Eyeglass fram 21a is substantially identical to eyeglass frame 21 of the previous embodiment with the exception that the structure provided for the mirror is not necessary and is replaced by a fiber optics system 36. The fiber optics system is of the conventional type including fiber optic bundles. It is mounted in fixed position in a conventional manner to the eyeglass in alignment with the wearers present eye 23 so that the image therefrom is sensed and projected from the missing eye location 25 as a prosthetic image 26. When the wearer has the eyeglasses properly positioned on himself, lens 22a will be in alignment with present eye 23 of the wearer and lens 24a will be in alignment with the prosthetic image 26. The resultant cosmetic appearance will be identical as in that of the previous embodiment with the created illusion that the wearer has a pair of eyes and the projected image is animated in that it will move when the present eye 23 moves. The path of sensing and projection of the image is depicted by the arrows and dotted lines in FIG. 4.

As discussed above, the present system is adapted for use in connection with patients having missing ears or missing fingers or other missing anatomical members where a present anatomical member can be partially or completely reproduced at a different location on the body to create a prosthetic image and the illusion that the missing member is present.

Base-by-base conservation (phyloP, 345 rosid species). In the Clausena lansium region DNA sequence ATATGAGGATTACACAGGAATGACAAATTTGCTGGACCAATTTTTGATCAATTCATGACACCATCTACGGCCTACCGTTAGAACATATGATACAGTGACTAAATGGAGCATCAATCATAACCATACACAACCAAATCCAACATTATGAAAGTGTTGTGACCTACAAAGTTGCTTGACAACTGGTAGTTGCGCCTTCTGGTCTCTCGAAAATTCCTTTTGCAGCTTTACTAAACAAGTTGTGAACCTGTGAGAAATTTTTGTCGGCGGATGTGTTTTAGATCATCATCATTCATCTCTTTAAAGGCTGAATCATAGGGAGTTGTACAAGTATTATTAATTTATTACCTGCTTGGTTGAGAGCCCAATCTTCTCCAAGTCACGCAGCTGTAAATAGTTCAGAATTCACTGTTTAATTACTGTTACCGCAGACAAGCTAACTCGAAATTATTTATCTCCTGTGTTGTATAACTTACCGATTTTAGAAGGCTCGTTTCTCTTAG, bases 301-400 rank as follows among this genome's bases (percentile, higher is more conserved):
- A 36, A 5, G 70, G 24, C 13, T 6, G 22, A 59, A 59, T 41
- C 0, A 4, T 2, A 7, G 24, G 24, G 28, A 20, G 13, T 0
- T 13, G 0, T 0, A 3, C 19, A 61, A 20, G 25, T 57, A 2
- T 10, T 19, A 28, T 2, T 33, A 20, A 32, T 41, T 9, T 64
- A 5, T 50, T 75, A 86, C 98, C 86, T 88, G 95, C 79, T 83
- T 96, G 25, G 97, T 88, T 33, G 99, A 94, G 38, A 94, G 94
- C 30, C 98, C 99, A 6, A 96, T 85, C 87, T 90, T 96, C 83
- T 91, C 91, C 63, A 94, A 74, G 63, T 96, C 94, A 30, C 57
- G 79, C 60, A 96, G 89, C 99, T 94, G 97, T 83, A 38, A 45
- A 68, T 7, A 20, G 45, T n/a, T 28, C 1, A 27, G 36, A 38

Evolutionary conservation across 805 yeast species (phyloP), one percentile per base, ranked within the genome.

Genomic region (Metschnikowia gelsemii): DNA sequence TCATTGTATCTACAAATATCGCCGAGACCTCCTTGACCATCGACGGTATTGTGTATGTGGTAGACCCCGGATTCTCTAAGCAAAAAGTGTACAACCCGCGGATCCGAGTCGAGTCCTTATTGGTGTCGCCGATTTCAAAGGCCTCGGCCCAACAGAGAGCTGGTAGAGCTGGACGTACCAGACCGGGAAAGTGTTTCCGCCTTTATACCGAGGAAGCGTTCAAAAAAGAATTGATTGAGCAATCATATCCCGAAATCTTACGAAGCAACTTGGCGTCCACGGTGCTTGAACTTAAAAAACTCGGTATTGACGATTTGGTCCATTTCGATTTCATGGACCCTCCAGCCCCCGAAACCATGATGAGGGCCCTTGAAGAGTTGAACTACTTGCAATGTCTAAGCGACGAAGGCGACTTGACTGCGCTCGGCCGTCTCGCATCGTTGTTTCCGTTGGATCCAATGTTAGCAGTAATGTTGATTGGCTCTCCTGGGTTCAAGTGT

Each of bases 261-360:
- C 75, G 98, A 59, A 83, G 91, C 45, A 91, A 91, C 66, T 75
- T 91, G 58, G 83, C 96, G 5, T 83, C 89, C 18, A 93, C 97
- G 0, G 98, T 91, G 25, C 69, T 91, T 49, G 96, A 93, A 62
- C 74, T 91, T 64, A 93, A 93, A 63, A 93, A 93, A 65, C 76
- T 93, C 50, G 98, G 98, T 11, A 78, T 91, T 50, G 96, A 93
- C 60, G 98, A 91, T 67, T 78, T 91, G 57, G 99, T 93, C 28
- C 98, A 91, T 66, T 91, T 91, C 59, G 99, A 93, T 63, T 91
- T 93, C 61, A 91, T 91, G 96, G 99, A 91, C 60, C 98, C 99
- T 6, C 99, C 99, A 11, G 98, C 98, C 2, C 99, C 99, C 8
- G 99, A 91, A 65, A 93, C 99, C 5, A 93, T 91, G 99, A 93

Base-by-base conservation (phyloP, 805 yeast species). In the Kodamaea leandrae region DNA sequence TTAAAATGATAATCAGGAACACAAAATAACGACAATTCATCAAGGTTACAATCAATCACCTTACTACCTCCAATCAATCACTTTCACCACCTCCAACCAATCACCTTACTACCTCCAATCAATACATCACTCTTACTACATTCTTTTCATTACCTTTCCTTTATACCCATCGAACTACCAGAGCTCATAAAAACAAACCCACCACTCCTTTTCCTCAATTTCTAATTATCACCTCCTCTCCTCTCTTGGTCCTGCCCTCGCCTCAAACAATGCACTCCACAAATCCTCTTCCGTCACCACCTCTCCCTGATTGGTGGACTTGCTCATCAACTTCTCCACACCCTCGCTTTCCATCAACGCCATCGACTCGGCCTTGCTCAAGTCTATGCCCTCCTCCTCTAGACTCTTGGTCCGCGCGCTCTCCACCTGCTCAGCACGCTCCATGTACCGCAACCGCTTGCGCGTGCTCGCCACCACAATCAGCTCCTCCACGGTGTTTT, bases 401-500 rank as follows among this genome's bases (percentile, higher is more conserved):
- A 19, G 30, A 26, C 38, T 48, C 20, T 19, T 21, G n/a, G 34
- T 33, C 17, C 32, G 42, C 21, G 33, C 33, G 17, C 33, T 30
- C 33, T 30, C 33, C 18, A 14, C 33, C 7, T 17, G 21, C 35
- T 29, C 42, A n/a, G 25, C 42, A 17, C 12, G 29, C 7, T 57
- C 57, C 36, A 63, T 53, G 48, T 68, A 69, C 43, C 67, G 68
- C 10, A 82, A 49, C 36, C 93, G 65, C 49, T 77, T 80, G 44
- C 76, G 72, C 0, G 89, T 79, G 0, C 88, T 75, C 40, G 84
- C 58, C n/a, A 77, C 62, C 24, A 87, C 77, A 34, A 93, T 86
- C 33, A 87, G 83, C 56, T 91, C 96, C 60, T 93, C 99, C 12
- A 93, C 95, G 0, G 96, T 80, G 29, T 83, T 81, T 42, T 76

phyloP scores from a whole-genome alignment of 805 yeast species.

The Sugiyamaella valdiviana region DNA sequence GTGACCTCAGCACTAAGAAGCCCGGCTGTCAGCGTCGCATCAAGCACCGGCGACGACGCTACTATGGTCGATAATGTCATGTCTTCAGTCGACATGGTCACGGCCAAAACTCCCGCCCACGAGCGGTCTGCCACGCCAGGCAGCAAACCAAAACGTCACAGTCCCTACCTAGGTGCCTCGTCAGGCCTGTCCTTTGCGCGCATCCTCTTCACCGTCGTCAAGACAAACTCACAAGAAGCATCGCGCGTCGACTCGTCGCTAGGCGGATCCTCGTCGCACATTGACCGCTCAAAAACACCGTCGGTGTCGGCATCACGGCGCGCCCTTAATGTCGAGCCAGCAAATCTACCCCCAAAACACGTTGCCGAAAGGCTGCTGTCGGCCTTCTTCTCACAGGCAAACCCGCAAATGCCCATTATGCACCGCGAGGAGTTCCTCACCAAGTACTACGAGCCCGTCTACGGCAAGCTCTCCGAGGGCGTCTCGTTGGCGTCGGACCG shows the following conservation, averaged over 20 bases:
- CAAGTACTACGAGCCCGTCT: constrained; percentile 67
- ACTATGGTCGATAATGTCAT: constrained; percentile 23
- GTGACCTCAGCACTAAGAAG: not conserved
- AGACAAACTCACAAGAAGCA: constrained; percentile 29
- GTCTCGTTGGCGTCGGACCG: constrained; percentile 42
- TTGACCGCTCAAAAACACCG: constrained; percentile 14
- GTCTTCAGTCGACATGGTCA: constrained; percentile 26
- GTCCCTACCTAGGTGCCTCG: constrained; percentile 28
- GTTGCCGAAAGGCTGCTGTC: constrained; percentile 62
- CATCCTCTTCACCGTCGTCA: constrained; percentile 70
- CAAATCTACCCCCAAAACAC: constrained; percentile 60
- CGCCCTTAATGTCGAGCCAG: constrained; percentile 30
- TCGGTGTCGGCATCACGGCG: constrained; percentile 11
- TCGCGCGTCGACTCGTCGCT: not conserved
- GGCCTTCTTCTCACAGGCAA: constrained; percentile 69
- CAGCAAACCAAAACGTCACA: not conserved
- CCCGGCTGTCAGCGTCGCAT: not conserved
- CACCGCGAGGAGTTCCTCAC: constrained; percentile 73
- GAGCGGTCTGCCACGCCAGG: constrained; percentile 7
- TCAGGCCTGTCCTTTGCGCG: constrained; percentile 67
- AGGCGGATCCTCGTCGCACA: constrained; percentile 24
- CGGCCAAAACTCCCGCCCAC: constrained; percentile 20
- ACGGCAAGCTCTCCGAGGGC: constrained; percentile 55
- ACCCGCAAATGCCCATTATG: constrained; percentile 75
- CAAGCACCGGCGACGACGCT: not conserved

Thus the several aforenoted objects and advantages are most effectively attained. Although several somewhat preferred embodiments have been disclosed and described in detail herein, it should be understood that this invention is in no sense limited thereby and its scope is to be determined by that of the appended claims.

What is claimed is:

1. An imaging device for creating the appearance of an anatomical member of a pair when one of the members is missing comprising: a supporting structure, means on the supporting structure for removably mounting the imaging device on a human being at the location of the missing and present anatomical members, imaging sensing and projecting means on the supporting structure and positioned so that the image of the present anatomical member is displaced to the location of the missing anatomical member and the image projected from the location of the missing anatomical member matches the present anatomical member with respect to size, contour and actual direction of movement without distortion of the image, the image sensing and projecting means being designed and located for minimum visual detection by an observer of the wearer to enhance the illusion that both anatomical members are present, and the device containing no moving parts when mounted on the wearer and in use.